There's nothing wrong whatsoever with placing those teachings aside and saying to yourself "well I've not died yet so I don't know about those bits". And focusing your attention on the stuff in the here and now. But to start dismissing things you don't like is not a good foundation for approaching the teachings.
"If only it were all so simple! If only there were evil people somewhere insidiously committing evil deeds, and it were necessary only to separate them from the rest of us and destroy them. But the line dividing good and evil cuts through the heart of every human being. And who is willing to destroy a piece of his own heart?"

Aleksandr Solzhenitsyn

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Re: Would Buddhism be better witbout 'devas', 'hell realms' and 'hungry ghosts'?

Post by Keith » Tue Oct 08, 2019 5:03 am

The more I practise, the less these ideas (devas, hell realms etc) bother me. I used to find them objectionable, I don't any more. I wouldn't say I'm a believer in devas and hell realms etc yet, but I can see the value in accepting them for now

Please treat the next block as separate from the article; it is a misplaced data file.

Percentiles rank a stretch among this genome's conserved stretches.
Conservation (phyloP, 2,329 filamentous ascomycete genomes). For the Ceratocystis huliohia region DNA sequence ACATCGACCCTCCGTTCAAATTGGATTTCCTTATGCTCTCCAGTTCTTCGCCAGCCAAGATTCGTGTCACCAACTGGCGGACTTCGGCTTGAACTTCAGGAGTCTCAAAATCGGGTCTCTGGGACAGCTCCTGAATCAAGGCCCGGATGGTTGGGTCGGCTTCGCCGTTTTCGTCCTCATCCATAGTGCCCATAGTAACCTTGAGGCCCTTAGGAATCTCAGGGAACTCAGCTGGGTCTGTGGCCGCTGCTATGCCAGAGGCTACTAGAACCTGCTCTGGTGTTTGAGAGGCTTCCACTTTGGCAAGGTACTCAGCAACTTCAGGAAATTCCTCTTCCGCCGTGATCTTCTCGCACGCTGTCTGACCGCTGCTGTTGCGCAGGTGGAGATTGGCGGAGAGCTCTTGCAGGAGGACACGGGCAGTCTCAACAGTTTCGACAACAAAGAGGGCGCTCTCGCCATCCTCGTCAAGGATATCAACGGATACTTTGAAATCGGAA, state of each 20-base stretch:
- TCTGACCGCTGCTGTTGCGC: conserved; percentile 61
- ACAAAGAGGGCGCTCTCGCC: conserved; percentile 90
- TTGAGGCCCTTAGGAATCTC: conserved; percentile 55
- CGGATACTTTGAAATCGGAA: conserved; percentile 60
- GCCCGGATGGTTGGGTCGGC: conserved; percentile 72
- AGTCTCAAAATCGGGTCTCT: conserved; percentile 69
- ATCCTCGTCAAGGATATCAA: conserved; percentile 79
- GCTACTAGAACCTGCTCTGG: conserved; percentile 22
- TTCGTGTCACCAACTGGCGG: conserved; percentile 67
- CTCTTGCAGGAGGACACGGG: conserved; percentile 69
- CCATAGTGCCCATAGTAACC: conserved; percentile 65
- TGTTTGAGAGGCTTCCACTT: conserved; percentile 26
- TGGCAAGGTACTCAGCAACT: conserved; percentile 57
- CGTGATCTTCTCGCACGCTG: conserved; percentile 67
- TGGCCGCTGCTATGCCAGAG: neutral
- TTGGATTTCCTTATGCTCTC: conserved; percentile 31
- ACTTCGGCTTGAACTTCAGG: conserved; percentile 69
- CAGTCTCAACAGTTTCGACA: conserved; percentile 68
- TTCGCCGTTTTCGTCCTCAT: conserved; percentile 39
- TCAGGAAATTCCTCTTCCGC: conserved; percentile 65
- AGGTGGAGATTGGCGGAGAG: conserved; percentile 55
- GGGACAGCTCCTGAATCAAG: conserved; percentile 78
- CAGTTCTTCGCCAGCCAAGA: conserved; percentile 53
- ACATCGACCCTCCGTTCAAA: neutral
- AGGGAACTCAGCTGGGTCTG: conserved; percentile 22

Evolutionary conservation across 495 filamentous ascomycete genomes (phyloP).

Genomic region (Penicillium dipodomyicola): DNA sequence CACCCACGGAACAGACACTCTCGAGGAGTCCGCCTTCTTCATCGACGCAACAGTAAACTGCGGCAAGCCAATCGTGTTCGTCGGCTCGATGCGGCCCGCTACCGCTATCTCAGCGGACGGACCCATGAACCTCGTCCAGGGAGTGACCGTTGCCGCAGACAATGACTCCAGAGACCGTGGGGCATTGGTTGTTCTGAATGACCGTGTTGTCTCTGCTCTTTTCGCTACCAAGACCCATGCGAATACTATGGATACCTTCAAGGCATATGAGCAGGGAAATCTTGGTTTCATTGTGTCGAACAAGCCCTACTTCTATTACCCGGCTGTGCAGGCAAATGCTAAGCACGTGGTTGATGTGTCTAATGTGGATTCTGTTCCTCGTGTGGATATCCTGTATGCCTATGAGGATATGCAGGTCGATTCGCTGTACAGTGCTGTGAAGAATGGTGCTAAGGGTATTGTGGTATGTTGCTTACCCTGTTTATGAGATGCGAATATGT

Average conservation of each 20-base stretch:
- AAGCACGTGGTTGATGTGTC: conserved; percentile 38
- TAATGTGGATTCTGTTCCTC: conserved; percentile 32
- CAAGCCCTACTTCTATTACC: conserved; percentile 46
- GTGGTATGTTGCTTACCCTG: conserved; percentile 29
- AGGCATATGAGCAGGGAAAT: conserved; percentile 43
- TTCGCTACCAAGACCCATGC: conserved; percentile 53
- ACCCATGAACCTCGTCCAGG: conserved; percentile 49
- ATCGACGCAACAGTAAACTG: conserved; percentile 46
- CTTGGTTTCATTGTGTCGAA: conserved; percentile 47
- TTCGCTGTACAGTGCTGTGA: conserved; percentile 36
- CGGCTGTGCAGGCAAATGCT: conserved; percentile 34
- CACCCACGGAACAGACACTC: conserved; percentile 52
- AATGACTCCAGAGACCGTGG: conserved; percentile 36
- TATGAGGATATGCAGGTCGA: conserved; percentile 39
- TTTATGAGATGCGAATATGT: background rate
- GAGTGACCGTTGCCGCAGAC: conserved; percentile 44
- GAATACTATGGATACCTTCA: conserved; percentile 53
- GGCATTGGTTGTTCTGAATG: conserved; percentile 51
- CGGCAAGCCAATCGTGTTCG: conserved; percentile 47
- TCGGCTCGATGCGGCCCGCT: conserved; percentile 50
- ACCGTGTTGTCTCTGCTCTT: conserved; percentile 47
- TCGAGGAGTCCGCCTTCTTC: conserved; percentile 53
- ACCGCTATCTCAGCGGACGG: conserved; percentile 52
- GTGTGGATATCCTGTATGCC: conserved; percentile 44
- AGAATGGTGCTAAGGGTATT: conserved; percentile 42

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Re: Would Buddhism be better witbout 'devas', 'hell realms' and 'hungry ghosts'?

Post by bryozoa » Tue Oct 08, 2019 10:37 am

Thank you for all the replies. I've read through them carefully and will do so again.

My general view is that a lot of the supernaturalism in Buddhist cosmology only serves to mystify the core tenets of what is undoubtedly the most practical and trenchant ethical system ever devised by a human being.

I felt somewhat arrogant in saying Buddhism would be better without an elaborate supernatural cosmology. Perhaps it would more appropriate to say that, 'I don't think Buddhism needs supernaturalism in any form'. This stems from my own scepticism of the supernatural. I hope I will come to appreciate why these ideas are included.